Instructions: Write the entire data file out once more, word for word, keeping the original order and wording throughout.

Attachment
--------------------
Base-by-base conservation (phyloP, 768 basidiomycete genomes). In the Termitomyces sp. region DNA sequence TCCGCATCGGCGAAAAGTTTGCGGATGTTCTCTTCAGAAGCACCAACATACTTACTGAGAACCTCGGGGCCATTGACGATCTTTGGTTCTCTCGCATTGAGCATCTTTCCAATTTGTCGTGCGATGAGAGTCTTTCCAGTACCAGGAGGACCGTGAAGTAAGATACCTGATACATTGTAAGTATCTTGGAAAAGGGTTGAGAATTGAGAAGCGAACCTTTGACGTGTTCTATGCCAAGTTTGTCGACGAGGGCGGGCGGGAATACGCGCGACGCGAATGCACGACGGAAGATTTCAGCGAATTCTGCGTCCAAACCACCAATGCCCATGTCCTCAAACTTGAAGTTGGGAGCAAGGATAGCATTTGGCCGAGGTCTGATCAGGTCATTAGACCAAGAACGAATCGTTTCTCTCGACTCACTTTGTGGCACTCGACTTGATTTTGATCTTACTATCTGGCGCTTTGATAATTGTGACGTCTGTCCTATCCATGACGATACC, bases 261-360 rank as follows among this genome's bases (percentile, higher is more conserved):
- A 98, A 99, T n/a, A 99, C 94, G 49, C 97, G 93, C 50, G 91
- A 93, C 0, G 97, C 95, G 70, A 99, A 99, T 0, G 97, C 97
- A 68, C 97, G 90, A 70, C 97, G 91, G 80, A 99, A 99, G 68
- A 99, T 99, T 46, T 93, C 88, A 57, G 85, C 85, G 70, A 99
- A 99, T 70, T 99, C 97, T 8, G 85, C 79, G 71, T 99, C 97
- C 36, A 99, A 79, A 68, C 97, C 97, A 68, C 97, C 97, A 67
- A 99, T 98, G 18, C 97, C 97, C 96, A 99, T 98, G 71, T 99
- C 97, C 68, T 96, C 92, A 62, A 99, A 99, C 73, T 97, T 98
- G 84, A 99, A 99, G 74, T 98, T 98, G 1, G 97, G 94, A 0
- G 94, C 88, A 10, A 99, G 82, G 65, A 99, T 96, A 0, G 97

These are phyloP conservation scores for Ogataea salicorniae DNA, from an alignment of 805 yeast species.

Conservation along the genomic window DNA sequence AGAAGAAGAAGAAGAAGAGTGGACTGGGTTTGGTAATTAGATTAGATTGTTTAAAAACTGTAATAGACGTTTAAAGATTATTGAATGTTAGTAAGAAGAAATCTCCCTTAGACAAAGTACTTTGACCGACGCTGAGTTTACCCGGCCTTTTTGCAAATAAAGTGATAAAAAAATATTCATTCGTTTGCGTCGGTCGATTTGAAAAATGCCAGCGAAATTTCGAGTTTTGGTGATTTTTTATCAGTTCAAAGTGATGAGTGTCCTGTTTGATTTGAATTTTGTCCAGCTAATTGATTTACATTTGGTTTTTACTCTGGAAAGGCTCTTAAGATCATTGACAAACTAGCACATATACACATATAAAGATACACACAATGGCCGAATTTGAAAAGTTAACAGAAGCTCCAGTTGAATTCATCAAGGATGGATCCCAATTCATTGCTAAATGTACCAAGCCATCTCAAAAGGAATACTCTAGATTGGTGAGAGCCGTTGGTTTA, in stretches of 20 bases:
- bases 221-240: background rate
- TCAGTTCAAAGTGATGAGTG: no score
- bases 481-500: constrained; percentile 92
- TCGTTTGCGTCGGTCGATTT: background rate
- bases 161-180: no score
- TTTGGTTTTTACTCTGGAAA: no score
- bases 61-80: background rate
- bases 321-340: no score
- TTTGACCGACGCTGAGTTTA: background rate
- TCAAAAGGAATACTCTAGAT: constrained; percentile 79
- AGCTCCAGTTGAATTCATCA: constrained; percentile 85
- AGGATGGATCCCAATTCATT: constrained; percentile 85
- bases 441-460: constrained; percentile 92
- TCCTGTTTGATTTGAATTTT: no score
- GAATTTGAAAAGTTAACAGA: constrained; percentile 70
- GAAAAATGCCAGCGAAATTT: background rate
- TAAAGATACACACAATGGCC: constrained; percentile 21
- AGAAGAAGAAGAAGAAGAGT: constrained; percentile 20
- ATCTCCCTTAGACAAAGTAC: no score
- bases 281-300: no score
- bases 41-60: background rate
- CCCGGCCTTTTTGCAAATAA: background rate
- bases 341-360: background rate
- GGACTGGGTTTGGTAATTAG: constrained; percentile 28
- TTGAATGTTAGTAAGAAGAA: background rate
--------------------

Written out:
Base-by-base conservation (phyloP, 768 basidiomycete genomes). In the Termitomyces sp. region DNA sequence TCCGCATCGGCGAAAAGTTTGCGGATGTTCTCTTCAGAAGCACCAACATACTTACTGAGAACCTCGGGGCCATTGACGATCTTTGGTTCTCTCGCATTGAGCATCTTTCCAATTTGTCGTGCGATGAGAGTCTTTCCAGTACCAGGAGGACCGTGAAGTAAGATACCTGATACATTGTAAGTATCTTGGAAAAGGGTTGAGAATTGAGAAGCGAACCTTTGACGTGTTCTATGCCAAGTTTGTCGACGAGGGCGGGCGGGAATACGCGCGACGCGAATGCACGACGGAAGATTTCAGCGAATTCTGCGTCCAAACCACCAATGCCCATGTCCTCAAACTTGAAGTTGGGAGCAAGGATAGCATTTGGCCGAGGTCTGATCAGGTCATTAGACCAAGAACGAATCGTTTCTCTCGACTCACTTTGTGGCACTCGACTTGATTTTGATCTTACTATCTGGCGCTTTGATAATTGTGACGTCTGTCCTATCCATGACGATACC, bases 261-360 rank as follows among this genome's bases (percentile, higher is more conserved):
- A 98, A 99, T n/a, A 99, C 94, G 49, C 97, G 93, C 50, G 91
- A 93, C 0, G 97, C 95, G 70, A 99, A 99, T 0, G 97, C 97
- A 68, C 97, G 90, A 70, C 97, G 91, G 80, A 99, A 99, G 68
- A 99, T 99, T 46, T 93, C 88, A 57, G 85, C 85, G 70, A 99
- A 99, T 70, T 99, C 97, T 8, G 85, C 79, G 71, T 99, C 97
- C 36, A 99, A 79, A 68, C 97, C 97, A 68, C 97, C 97, A 67
- A 99, T 98, G 18, C 97, C 97, C 96, A 99, T 98, G 71, T 99
- C 97, C 68, T 96, C 92, A 62, A 99, A 99, C 73, T 97, T 98
- G 84, A 99, A 99, G 74, T 98, T 98, G 1, G 97, G 94, A 0
- G 94, C 88, A 10, A 99, G 82, G 65, A 99, T 96, A 0, G 97

These are phyloP conservation scores for Ogataea salicorniae DNA, from an alignment of 805 yeast species.

Conservation along the genomic window DNA sequence AGAAGAAGAAGAAGAAGAGTGGACTGGGTTTGGTAATTAGATTAGATTGTTTAAAAACTGTAATAGACGTTTAAAGATTATTGAATGTTAGTAAGAAGAAATCTCCCTTAGACAAAGTACTTTGACCGACGCTGAGTTTACCCGGCCTTTTTGCAAATAAAGTGATAAAAAAATATTCATTCGTTTGCGTCGGTCGATTTGAAAAATGCCAGCGAAATTTCGAGTTTTGGTGATTTTTTATCAGTTCAAAGTGATGAGTGTCCTGTTTGATTTGAATTTTGTCCAGCTAATTGATTTACATTTGGTTTTTACTCTGGAAAGGCTCTTAAGATCATTGACAAACTAGCACATATACACATATAAAGATACACACAATGGCCGAATTTGAAAAGTTAACAGAAGCTCCAGTTGAATTCATCAAGGATGGATCCCAATTCATTGCTAAATGTACCAAGCCATCTCAAAAGGAATACTCTAGATTGGTGAGAGCCGTTGGTTTA, in stretches of 20 bases:
- bases 221-240: background rate
- TCAGTTCAAAGTGATGAGTG: no score
- bases 481-500: constrained; percentile 92
- TCGTTTGCGTCGGTCGATTT: background rate
- bases 161-180: no score
- TTTGGTTTTTACTCTGGAAA: no score
- bases 61-80: background rate
- bases 321-340: no score
- TTTGACCGACGCTGAGTTTA: background rate
- TCAAAAGGAATACTCTAGAT: constrained; percentile 79
- AGCTCCAGTTGAATTCATCA: constrained; percentile 85
- AGGATGGATCCCAATTCATT: constrained; percentile 85
- bases 441-460: constrained; percentile 92
- TCCTGTTTGATTTGAATTTT: no score
- GAATTTGAAAAGTTAACAGA: constrained; percentile 70
- GAAAAATGCCAGCGAAATTT: background rate
- TAAAGATACACACAATGGCC: constrained; percentile 21
- AGAAGAAGAAGAAGAAGAGT: constrained; percentile 20
- ATCTCCCTTAGACAAAGTAC: no score
- bases 281-300: no score
- bases 41-60: background rate
- CCCGGCCTTTTTGCAAATAA: background rate
- bases 341-360: background rate
- GGACTGGGTTTGGTAATTAG: constrained; percentile 28
- TTGAATGTTAGTAAGAAGAA: background rate